Lab Crawl was well attended this semester with many students making stops at demonstrations held in one or more of 22 labs across campus.
Since its inception in 2013, Oberlin’s Center for Learning, Education and Research in the Sciences (CLEAR) has organized Lab Crawl as a way to introduce students to research at Oberlin College. The last time the event was held was in 2019, just before the pandemic, which made this year’s crawl a new experience for both first- and second-year students.
“Many students new to Oberlin or new to research are unfamiliar with the range of research happening on campus. Some may not feel that they belong in research. Lab Crawl directly addresses these concerns through a fun and low-stakes event,” explains Director of CLEAR Sabriya Rosemond. “Learning about labs they may not have considered before can also open up new possibilities for students as they make decisions about their academic career.”
Similar to previous years, students were given the opportunity to visit and learn from peer Lab Crawl volunteers in several research fields, including anthropology, physics, astronomy, neuroscience, biochemistry and chemistry, and geology.
Peer-to-peer learning plays a vital role in the crawl’s success. Around 95 volunteers assisted with set-up and welcomed students into labs this year.
According to HHMI STEM Fellow Marcus Hill ’19, the peer-to-peer interactions during Lab Crawl echo the passion, enthusiasm, and excitement students have when they are learning in those spaces.
“Research is more than just analyzing data and presenting at conferences, it’s about the relationships you build with the faculty and fellow research students,” Hill says. “Lab Crawl provides an opportunity for [students] who haven’t had the experience to hear directly from those who play key roles in labs. [It’s a learning experience] that you can’t get from reading a poster or watching a video.”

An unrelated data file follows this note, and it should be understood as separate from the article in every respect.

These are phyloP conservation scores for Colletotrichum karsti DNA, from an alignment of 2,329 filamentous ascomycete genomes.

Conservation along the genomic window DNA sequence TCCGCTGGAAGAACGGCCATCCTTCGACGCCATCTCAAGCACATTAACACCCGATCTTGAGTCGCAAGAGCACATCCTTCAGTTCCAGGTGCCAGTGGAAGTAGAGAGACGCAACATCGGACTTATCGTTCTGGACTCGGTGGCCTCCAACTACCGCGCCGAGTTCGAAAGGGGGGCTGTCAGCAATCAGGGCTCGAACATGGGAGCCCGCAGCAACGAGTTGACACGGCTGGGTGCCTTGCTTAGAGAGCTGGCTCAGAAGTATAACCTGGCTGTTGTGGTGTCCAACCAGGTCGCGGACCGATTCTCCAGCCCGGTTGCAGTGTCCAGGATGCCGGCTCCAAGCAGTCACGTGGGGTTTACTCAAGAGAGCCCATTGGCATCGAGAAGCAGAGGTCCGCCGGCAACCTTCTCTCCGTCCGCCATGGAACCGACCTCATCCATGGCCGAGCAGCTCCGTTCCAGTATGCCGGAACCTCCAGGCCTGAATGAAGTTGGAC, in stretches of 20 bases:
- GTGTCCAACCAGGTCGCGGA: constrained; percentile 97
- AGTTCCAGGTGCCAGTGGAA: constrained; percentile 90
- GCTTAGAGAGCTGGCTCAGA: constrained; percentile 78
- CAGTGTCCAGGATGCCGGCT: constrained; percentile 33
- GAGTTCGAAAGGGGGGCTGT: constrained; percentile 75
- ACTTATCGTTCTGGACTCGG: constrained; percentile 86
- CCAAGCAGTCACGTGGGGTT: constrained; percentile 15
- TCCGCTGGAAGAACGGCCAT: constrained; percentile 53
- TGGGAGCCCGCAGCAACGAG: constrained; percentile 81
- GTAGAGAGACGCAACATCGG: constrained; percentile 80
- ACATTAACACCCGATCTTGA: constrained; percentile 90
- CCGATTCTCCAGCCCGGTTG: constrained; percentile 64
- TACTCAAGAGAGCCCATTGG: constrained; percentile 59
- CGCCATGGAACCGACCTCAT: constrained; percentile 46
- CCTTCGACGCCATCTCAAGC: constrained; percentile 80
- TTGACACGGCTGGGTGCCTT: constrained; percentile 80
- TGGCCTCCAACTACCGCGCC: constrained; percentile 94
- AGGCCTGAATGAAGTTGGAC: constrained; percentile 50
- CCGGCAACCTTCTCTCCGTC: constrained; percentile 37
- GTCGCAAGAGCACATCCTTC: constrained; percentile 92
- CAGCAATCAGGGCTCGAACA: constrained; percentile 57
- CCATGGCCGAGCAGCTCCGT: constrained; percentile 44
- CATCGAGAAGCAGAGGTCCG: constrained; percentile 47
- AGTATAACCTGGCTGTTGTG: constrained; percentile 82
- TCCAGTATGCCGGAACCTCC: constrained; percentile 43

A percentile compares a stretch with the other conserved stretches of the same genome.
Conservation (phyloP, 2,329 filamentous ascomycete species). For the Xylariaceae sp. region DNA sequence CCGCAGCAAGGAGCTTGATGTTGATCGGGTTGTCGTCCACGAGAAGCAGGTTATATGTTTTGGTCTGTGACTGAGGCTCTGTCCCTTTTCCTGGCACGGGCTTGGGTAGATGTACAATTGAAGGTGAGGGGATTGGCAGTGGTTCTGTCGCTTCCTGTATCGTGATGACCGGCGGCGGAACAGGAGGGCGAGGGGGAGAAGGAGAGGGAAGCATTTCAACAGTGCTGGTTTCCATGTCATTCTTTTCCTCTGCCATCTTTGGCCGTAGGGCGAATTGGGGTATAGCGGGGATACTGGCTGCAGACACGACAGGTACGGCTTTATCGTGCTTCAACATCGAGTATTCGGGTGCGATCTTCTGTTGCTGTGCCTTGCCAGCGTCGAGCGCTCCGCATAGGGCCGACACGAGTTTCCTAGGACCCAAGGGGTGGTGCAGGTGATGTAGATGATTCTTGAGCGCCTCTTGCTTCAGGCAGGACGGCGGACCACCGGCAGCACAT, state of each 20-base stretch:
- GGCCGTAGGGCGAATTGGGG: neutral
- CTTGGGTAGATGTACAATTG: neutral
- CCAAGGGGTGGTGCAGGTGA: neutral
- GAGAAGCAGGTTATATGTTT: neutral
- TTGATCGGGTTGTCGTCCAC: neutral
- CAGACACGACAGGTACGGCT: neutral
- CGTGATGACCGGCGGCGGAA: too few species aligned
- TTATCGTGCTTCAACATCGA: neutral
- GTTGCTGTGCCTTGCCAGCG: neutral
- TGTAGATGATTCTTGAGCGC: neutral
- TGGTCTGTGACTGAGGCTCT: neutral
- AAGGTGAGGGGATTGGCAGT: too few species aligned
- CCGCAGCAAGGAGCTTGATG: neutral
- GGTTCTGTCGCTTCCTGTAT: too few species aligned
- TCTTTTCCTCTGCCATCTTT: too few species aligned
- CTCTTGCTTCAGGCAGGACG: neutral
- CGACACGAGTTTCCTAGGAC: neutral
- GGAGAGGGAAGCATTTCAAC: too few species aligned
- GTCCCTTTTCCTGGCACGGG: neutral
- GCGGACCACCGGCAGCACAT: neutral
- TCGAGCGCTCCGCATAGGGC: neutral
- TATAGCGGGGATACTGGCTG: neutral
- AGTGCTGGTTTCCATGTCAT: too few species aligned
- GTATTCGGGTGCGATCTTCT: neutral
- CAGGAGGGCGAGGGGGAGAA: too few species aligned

A Lab Crawl tradition is the “participation passports” students are given and the stickers they receive to fill them. Stickers are provided at each lab they visit, and passports can be exchanged for pizza and a chance to win a T-shirt.
This year, by the end of the two-hour event, 85 students had turned in their participation passports, with many more making quick stops at lab demonstrations and tables as their time allotted, says CLEAR Administrative Assistant Pat Sturges. Some labs reported having more than 50 visitors.
By all accounts, [Lab Crawl] was a success, says Rosemond, whose staff have heard from several faculty members that students had already expressed interest in working in their labs.
“In my own visit to some labs, I noticed that the conversations were not just limited to the research, but how students can participate in research, their experiences in a given department, or even suggestions of fun or exciting courses and opportunities,” says Rosemond. “These interactions are mutually beneficial. While attendees get to learn about the research, the student volunteers have the opportunity to practice communicating about their work to a broad audience which is an important skill for all researchers.”
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